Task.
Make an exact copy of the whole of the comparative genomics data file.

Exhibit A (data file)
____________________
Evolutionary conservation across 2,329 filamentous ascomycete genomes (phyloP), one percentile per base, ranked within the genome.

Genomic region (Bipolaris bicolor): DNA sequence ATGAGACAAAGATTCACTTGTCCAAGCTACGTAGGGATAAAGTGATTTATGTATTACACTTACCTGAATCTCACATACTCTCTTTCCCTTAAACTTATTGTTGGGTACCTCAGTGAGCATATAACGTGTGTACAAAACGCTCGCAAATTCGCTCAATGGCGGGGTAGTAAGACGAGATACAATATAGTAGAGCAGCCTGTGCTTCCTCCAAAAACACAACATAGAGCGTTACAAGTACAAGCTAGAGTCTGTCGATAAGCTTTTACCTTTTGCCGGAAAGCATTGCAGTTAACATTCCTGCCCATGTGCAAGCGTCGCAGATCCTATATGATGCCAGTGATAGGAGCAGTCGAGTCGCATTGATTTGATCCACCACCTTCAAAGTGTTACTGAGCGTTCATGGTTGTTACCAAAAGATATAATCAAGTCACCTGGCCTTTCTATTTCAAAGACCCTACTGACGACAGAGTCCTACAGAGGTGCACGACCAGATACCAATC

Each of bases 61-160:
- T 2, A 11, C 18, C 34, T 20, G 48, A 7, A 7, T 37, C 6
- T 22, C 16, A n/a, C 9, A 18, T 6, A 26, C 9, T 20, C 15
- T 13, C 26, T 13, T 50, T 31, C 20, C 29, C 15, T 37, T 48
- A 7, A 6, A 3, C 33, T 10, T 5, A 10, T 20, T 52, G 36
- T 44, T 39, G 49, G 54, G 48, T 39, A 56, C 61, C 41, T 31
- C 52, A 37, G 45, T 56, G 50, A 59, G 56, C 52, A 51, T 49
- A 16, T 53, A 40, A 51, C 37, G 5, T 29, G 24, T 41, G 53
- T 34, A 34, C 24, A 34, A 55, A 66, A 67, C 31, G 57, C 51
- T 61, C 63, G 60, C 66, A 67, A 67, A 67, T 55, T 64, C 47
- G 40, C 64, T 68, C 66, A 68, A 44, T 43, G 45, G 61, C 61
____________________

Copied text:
Evolutionary conservation across 2,329 filamentous ascomycete genomes (phyloP), one percentile per base, ranked within the genome.

Genomic region (Bipolaris bicolor): DNA sequence ATGAGACAAAGATTCACTTGTCCAAGCTACGTAGGGATAAAGTGATTTATGTATTACACTTACCTGAATCTCACATACTCTCTTTCCCTTAAACTTATTGTTGGGTACCTCAGTGAGCATATAACGTGTGTACAAAACGCTCGCAAATTCGCTCAATGGCGGGGTAGTAAGACGAGATACAATATAGTAGAGCAGCCTGTGCTTCCTCCAAAAACACAACATAGAGCGTTACAAGTACAAGCTAGAGTCTGTCGATAAGCTTTTACCTTTTGCCGGAAAGCATTGCAGTTAACATTCCTGCCCATGTGCAAGCGTCGCAGATCCTATATGATGCCAGTGATAGGAGCAGTCGAGTCGCATTGATTTGATCCACCACCTTCAAAGTGTTACTGAGCGTTCATGGTTGTTACCAAAAGATATAATCAAGTCACCTGGCCTTTCTATTTCAAAGACCCTACTGACGACAGAGTCCTACAGAGGTGCACGACCAGATACCAATC

Each of bases 61-160:
- T 2, A 11, C 18, C 34, T 20, G 48, A 7, A 7, T 37, C 6
- T 22, C 16, A n/a, C 9, A 18, T 6, A 26, C 9, T 20, C 15
- T 13, C 26, T 13, T 50, T 31, C 20, C 29, C 15, T 37, T 48
- A 7, A 6, A 3, C 33, T 10, T 5, A 10, T 20, T 52, G 36
- T 44, T 39, G 49, G 54, G 48, T 39, A 56, C 61, C 41, T 31
- C 52, A 37, G 45, T 56, G 50, A 59, G 56, C 52, A 51, T 49
- A 16, T 53, A 40, A 51, C 37, G 5, T 29, G 24, T 41, G 53
- T 34, A 34, C 24, A 34, A 55, A 66, A 67, C 31, G 57, C 51
- T 61, C 63, G 60, C 66, A 67, A 67, A 67, T 55, T 64, C 47
- G 40, C 64, T 68, C 66, A 68, A 44, T 43, G 45, G 61, C 61